Kahol Lavan co-leader Yair Lapid, who openly aspires to be Israel’s next foreign minister, said Sunday that he was “very worried” about Bernie Sanders’ frontrunner status in the race for the U.S. Democratic presidential nomination.
Sanders, Lapid said in an interview with i24news, was “completely wrong” to say that some of the money used by the United States for military aid to Israel should be sent to Gaza instead.
“Things Senator Sanders has said about Israel” reflect the Jewish Vermont politician’s “lack of understanding of our unique situation in the Middle East,” said Lapid, speaking the day after Sanders’ sweeping victory in the Nevada caucuses shot him to a clear lead in the Democratic race, and a week before Israelis are set to go to the polls in their national election.
Lapid, who heads together with Benny Gantz the biggest party competing against Prime Minister Benjamin Netanyahu's Likud, repeatedly qualified his comments with concern that his views could be interpreted as foreign involvement in a U.S. election – which he strenuously emphasized was not his intention.
“I will not interfere with an American election or an American primary that is in process – it’s not the right thing to do,” he said. “We will try and work with whoever is elected by the American public.”
Lapid’s interviewer, i24news anchor Jeff Smith, noted that even as the interview was taking place, rockets were falling on Gaza and pressed Lapid as to whether he believed that Sanders and his desire to “slash” U.S. aid was “bad for Israel” and whether he was “afraid” of his possible election.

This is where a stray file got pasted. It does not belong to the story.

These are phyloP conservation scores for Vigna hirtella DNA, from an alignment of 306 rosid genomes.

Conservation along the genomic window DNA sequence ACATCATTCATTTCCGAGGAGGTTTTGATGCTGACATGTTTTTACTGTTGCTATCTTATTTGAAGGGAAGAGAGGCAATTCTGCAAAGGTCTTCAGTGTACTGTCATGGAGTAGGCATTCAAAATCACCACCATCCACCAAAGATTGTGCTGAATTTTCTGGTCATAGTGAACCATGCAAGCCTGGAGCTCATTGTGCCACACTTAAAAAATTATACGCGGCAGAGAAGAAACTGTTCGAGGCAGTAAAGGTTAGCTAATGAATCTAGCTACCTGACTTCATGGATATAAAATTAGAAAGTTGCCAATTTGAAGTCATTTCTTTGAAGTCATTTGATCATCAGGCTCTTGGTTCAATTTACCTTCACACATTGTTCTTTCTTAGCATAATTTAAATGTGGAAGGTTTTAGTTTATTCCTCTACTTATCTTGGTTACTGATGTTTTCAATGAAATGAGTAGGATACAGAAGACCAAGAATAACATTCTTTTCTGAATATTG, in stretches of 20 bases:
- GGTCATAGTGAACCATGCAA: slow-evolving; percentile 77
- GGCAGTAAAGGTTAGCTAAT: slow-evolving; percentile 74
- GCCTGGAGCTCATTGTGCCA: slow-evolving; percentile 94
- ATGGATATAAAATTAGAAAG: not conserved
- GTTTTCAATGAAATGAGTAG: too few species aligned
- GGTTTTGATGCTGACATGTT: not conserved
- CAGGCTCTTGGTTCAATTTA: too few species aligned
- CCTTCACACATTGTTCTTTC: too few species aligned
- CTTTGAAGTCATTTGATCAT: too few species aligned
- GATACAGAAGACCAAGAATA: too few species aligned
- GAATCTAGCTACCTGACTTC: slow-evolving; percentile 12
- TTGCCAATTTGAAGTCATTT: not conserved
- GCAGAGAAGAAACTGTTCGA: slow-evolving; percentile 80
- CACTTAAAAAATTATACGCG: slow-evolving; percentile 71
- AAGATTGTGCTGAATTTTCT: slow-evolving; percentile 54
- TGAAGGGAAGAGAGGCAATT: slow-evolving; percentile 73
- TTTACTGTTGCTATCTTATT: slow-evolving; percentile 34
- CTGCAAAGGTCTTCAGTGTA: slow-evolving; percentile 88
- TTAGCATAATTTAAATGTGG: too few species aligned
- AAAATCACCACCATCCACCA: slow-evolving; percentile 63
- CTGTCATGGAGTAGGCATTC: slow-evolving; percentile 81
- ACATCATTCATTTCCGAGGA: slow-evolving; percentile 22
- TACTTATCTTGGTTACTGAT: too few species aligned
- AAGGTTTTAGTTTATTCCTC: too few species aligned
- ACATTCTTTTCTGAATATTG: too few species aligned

Lapid repeated that he felt it would be “wrong” for him to elaborate further on what it was about Sanders’ positions that concerned him.
“There are things, Jeff, you can say as a commentator and an anchorman and I can’t say as a politician especially when there is an election going on … but what I’ve said is that I’m very worried and we have reasons to be worried.”
Lapid's comments come hours after Sanders announced that he would not be attending the AIPAC policy conference next week. “The Israeli people have the right to live in peace and security. So do the Palestinian people,” Sanders tweeted. “I remain concerned about the platform AIPAC provides for leaders who express bigotry and oppose basic Palestinian rights. For that reason I will not attend their conference.”
AIPAC called Sanders’ announcement “outrageous” and “shameful,” and released a statement saying the Vermont senator had “never attended our conference,” unlike many other senators and members of Congress.
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